In the end, the success or failure of the war powers debate rests not in the eventual passage of the law, since there certainly aren't enough Republicans voting for it to override a presidential veto. The point is that we are now talking, on a bipartisan basis, about reining in the president's authority to stumble into forever wars without a clear objective or exit strategy -- or even knowing what a "win" looks like. And we get to point out once again that everyone in Trumpland is a lying hack, of course.
In a perfect world, we wouldn't discuss deadly wars in terms of who won or lost the news cycle. But if we don't win most of the cycles between now and November, we're going to be stuck with this nightmare for another four years, during which war is basically inevitable.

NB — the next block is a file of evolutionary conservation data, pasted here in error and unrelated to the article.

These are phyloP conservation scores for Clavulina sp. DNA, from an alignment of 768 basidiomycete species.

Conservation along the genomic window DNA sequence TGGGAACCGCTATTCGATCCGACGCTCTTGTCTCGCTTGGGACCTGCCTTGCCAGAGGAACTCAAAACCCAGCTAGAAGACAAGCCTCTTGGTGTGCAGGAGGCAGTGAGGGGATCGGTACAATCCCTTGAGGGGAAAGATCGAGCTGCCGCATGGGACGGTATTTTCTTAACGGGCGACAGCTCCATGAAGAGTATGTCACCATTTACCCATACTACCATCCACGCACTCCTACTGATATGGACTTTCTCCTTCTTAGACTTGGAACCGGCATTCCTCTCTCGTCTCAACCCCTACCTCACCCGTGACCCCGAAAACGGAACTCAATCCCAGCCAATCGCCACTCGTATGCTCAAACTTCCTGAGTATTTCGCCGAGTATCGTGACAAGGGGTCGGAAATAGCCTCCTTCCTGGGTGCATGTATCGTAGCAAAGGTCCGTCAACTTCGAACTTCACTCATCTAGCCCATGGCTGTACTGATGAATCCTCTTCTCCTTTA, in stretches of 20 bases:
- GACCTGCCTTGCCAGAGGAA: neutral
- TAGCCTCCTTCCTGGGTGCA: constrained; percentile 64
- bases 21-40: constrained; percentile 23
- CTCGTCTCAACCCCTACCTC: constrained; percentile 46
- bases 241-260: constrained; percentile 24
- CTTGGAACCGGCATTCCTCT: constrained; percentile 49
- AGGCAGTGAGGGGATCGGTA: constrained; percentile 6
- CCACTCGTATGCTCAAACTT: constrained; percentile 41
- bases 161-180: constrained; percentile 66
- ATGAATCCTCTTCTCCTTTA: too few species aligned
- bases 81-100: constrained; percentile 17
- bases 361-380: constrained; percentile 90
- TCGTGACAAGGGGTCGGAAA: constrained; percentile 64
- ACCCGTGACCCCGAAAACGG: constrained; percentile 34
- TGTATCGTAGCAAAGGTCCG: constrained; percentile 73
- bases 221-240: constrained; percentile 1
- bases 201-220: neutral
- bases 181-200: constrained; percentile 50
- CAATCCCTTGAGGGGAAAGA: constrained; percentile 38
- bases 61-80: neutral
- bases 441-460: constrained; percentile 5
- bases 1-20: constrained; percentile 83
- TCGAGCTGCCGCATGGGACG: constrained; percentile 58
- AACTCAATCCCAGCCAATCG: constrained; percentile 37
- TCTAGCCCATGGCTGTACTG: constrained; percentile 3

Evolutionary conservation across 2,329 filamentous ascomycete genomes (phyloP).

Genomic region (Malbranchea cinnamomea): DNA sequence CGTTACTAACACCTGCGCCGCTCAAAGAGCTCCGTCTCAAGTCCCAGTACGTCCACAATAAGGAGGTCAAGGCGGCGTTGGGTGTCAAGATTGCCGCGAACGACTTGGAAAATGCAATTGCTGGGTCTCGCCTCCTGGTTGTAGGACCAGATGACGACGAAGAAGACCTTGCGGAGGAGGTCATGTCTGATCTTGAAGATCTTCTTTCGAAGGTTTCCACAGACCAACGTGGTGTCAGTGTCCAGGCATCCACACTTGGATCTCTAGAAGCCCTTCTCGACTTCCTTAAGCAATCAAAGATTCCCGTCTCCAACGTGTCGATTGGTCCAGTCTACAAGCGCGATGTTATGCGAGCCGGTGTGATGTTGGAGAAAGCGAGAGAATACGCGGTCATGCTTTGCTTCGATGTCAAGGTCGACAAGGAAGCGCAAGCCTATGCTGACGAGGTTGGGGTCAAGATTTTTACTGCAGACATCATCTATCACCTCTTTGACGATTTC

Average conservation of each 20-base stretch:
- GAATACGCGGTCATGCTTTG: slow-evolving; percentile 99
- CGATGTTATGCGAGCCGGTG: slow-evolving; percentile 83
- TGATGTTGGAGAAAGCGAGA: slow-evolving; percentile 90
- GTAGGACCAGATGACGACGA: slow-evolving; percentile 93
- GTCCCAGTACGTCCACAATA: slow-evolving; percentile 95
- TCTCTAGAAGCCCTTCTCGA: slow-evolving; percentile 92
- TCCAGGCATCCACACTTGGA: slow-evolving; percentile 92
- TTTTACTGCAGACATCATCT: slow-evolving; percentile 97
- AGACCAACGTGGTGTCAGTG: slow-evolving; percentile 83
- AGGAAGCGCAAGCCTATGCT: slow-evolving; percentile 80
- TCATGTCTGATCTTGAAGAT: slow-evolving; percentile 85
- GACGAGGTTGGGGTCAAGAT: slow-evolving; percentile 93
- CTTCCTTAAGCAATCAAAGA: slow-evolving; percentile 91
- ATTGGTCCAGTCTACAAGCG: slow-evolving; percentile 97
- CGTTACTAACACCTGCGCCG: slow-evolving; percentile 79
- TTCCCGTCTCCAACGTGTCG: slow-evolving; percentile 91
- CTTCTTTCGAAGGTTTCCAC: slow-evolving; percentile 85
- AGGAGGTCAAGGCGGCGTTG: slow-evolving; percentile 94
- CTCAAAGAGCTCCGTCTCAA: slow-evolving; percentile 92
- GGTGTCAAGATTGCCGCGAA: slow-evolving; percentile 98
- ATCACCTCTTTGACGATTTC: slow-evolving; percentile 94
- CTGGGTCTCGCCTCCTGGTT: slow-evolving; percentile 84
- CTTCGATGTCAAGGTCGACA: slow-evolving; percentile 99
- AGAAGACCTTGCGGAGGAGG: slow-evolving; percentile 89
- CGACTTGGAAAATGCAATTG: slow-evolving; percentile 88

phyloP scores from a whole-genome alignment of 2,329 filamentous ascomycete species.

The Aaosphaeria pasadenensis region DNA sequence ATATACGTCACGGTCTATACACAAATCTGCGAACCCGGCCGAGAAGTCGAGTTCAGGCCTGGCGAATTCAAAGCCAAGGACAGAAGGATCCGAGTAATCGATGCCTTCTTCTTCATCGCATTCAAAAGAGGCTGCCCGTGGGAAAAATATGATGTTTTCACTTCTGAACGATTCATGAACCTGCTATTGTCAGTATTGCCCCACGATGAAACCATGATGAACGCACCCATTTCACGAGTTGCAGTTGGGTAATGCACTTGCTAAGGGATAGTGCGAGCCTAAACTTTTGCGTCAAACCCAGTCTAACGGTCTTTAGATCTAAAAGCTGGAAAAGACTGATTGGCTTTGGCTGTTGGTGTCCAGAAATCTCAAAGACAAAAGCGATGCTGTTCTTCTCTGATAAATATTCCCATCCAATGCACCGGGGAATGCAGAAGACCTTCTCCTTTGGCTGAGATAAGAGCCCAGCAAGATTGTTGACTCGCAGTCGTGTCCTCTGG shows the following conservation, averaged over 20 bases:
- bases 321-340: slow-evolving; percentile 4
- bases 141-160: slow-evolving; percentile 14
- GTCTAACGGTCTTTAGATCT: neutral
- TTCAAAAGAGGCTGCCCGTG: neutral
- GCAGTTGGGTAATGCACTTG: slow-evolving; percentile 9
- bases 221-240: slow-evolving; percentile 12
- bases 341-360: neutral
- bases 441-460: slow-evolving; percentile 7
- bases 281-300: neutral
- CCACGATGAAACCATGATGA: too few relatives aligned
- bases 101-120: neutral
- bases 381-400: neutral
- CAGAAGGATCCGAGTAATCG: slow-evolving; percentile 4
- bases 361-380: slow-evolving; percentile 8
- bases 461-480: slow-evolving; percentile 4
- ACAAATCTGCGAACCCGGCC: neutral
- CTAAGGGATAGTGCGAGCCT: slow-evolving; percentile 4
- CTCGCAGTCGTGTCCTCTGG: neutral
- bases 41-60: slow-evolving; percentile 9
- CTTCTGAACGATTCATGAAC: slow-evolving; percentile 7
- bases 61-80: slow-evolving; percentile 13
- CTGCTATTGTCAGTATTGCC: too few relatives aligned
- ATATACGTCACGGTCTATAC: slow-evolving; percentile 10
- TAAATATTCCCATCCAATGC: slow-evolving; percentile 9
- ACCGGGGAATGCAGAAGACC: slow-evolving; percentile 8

So ... yeah, let's call this a win. Keep it up.
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Liz Dye lives in Baltimore with her wonderful husband and a houseful of teenagers. When she isn't being mad about a thing on the internet, she's hiding in plain sight in the carpool line. She's the one wearing yoga pants glaring at her phone.